DAVID ACHESON, Food and Drug Administration: I feel right now that we're playing catch-up. And I want to get to the point where we've caught up, and we're moving ahead, and we're being proactive. And we're finding stuff that we haven't yet thought about. It's not going to be cheap. The will is there.

BETTY ANN BOWSER: And the money?

DAVID ACHESON: Money, will be, I hope, forthcoming.





Food processors' responsibility

BETTY ANN BOWSER: Acheson says, until Congress gives FDA more money and more regulatory authority, most of the responsibility for food safety will continue to fall on the shoulders of food processors. In the past, that has led to disaster.

In March, thousands of pet deaths were blamed on imported wheat gluten and rice protein, both contaminated with melamine. They were imported from China, by hundreds of American companies that manufacture dog and cat food.

Then, weeks after its initial finding, the FDA said testing showed wheat flour containing melamine was the problem. Steve Pickman is vice president of the country's largest wheat gluten producer.

STEVE PICKMAN, MGP Ingredients, Inc.: It's almost unbelievable to think that we were fooled once by finding out that these producers in China had intentionally adulterated their ingredient with melamine, a known toxic which is not allowed in those types of applications in the U.S. That was the first stunning development. And then, now to find out that it wasn't even wheat gluten but actually wheat flour disguised as wheat gluten is just -- it's unfathomable.

Pressure on foreign food suppliers

BETTY ANN BOWSER: When there is a food scare, the country's largest grocery trade organization goes to work in its lab in Washington, D.C., to test for purity. And Pat Verduin, its chief scientist, says members are putting pressure on foreign suppliers to improve.

PAT VERDUIN, Grocery Manufacturers Association: They have all gone back, looked at their supply base, looked at who they're buying from, looked at the source of those supplies, of those ingredients, made sure their testing programs were robust enough that they were confident that they were not getting adulterated ingredients.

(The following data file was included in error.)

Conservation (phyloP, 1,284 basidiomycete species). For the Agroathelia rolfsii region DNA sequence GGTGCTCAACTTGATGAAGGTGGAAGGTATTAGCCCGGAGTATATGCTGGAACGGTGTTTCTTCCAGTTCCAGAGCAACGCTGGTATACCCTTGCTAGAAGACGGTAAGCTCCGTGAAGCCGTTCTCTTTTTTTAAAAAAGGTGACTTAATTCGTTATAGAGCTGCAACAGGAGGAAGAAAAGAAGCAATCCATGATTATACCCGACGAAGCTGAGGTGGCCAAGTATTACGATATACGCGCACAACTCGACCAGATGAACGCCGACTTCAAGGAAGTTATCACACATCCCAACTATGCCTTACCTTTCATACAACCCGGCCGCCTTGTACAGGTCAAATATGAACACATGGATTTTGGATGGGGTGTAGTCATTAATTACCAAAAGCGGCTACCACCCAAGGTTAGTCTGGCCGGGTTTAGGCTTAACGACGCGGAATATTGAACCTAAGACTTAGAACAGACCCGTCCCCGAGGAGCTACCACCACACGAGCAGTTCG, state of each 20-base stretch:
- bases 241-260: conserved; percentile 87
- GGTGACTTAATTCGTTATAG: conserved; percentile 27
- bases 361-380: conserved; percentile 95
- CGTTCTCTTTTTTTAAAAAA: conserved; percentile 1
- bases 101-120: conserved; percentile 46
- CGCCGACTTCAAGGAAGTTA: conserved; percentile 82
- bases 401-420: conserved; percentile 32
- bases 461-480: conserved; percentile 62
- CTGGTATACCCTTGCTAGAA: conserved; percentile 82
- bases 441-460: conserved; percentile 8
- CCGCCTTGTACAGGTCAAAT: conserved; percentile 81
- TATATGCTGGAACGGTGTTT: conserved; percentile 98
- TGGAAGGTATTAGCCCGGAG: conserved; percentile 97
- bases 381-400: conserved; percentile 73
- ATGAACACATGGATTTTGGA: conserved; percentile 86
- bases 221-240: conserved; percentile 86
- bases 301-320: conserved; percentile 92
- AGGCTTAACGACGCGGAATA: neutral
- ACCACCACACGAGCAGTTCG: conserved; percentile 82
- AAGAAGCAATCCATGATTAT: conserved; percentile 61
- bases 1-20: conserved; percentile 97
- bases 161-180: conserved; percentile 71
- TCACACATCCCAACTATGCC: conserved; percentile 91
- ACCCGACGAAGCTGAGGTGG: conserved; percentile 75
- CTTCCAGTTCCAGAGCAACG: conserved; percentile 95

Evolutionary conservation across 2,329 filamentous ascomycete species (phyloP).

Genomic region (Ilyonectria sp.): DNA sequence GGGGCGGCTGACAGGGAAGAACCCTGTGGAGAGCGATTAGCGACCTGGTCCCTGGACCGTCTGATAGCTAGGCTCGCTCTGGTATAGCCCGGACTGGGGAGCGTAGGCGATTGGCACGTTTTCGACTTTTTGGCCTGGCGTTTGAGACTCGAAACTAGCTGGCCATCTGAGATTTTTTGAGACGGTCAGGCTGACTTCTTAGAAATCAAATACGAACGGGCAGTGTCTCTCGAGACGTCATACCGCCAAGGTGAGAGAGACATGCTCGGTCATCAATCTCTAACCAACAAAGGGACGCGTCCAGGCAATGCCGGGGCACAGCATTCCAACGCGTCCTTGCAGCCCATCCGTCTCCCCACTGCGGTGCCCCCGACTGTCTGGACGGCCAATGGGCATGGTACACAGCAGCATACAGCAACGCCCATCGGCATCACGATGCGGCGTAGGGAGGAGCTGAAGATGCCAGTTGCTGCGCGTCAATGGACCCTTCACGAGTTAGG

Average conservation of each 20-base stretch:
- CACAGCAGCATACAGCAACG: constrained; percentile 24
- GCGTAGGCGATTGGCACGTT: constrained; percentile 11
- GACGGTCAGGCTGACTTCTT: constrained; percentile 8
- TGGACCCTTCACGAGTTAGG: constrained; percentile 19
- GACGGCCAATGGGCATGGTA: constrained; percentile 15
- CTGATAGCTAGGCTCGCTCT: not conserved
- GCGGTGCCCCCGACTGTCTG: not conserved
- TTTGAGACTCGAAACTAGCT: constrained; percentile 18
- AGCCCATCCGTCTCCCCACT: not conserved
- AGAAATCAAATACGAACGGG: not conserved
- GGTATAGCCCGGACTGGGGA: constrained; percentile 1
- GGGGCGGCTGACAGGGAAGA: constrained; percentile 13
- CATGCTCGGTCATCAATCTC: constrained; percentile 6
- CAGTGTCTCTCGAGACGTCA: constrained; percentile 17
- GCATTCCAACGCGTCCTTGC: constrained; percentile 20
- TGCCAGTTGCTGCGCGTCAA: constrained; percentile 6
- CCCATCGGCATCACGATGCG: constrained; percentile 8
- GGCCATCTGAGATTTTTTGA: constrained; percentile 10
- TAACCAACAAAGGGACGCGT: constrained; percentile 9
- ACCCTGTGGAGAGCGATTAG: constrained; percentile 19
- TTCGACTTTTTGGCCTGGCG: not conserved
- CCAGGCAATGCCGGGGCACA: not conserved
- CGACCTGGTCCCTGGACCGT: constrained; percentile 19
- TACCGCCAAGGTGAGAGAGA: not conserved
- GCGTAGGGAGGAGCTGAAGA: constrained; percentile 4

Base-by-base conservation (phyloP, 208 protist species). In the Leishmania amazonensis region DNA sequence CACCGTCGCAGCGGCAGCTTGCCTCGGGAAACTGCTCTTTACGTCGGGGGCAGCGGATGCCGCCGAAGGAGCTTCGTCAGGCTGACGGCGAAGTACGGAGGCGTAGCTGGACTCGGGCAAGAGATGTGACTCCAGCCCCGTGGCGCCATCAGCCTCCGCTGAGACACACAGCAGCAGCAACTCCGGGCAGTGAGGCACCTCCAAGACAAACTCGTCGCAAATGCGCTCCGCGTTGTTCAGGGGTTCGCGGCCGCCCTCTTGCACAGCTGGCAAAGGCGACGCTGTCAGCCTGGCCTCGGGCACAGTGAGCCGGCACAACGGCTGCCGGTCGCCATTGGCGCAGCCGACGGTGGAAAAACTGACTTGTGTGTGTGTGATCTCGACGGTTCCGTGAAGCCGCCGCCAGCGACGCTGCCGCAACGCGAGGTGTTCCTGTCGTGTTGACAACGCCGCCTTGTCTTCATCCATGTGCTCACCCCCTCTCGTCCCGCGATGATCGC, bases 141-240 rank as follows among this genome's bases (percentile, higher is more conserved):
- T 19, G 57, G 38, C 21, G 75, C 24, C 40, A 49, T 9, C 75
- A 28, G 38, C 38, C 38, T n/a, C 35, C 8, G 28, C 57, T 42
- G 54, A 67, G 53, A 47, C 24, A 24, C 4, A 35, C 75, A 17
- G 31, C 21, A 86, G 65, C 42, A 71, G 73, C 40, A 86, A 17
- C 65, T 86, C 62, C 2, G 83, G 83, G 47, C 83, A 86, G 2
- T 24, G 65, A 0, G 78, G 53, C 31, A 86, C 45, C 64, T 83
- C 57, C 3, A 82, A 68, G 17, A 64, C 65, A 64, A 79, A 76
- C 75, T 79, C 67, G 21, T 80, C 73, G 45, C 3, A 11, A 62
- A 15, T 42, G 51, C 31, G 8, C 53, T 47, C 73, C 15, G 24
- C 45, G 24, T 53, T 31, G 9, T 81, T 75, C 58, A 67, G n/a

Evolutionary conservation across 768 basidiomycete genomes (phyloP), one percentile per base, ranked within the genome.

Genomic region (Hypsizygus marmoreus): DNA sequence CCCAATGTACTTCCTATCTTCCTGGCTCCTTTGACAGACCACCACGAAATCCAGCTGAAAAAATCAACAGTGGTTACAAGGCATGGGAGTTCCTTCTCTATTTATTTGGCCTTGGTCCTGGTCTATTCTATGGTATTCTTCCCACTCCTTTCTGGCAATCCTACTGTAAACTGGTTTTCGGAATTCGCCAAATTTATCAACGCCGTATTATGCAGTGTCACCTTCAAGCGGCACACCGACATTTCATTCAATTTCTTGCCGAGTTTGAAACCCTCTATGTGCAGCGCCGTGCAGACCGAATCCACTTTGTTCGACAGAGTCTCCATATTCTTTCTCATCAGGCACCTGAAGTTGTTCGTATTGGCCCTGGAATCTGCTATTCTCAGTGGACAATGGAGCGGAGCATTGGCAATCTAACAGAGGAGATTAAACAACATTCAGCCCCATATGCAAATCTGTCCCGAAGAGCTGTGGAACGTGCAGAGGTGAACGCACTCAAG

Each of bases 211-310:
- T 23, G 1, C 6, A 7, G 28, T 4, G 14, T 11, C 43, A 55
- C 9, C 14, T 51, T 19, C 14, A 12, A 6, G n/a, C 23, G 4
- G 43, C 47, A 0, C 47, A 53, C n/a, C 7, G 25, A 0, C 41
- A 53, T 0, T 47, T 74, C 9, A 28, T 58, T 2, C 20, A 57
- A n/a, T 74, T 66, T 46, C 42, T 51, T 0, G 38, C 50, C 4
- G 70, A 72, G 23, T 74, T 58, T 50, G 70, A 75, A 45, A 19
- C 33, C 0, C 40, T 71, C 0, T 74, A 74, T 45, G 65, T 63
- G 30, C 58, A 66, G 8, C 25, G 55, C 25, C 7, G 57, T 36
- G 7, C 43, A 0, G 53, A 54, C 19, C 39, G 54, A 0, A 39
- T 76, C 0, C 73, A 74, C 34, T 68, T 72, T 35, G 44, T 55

BETTY ANN BOWSER: Dr. Acheson would like to see companies become even more aggressive about checking out their foreign suppliers.

DAVID ACHESON: I don't think they know as much about them as I would like them to know about them. And I think that that's something that needs to change. It needs to change in the context of both food safety, as well as food defense.

BETTY ANN BOWSER: Economists say it would help if developing countries made food safety more of a priority, because, in the end, the food trade depends on consumer confidence. Agricultural economist Neil Harl.

NEIL HARL, Iowa State University: We can cajole them, we can urge them, and we should be. We should be using our diplomatic efforts to try to increase the standard. But it would be the market, I think, that ultimately will cause them to make the change.

Tampering at the retail level

BETTY ANN BOWSER: Not only does the FDA have to be vigilant about foreign food imports; since 9/11, Congress has made it a first line of defense again bioterrorism. But Dr. Acheson says it's not in the public interest to be specific about what the agency is doing.

DAVID ACHESON: Is the system still vulnerable to somebody doing something? I'd have to say, yes, of course it is. We couldn't make it 100 percent tight, and an example of that is, for example, at retail. You have to have a retail environment where people can come and go freely to buy the products that they want. If somebody decided to do something at retail that was bad -- and we do see that from time to time, with tampering, little low-level problems -- it's going to be very difficult to prevent.

BETTY ANN BOWSER: Sentiment is growing on Capitol Hill to create one super-agency, with twice the money and twice the personnel, to police the U.S. food supply, but so far passage of definitive legislation is not imminent.

JIM LEHRER: On the domestic supply front, this week, an Ohio company recalled its animal feed products because they contained melamine. The FDA said the levels were too low to pose a health hazard to humans, but it's investigating why the company was adding that banned substance in the first place.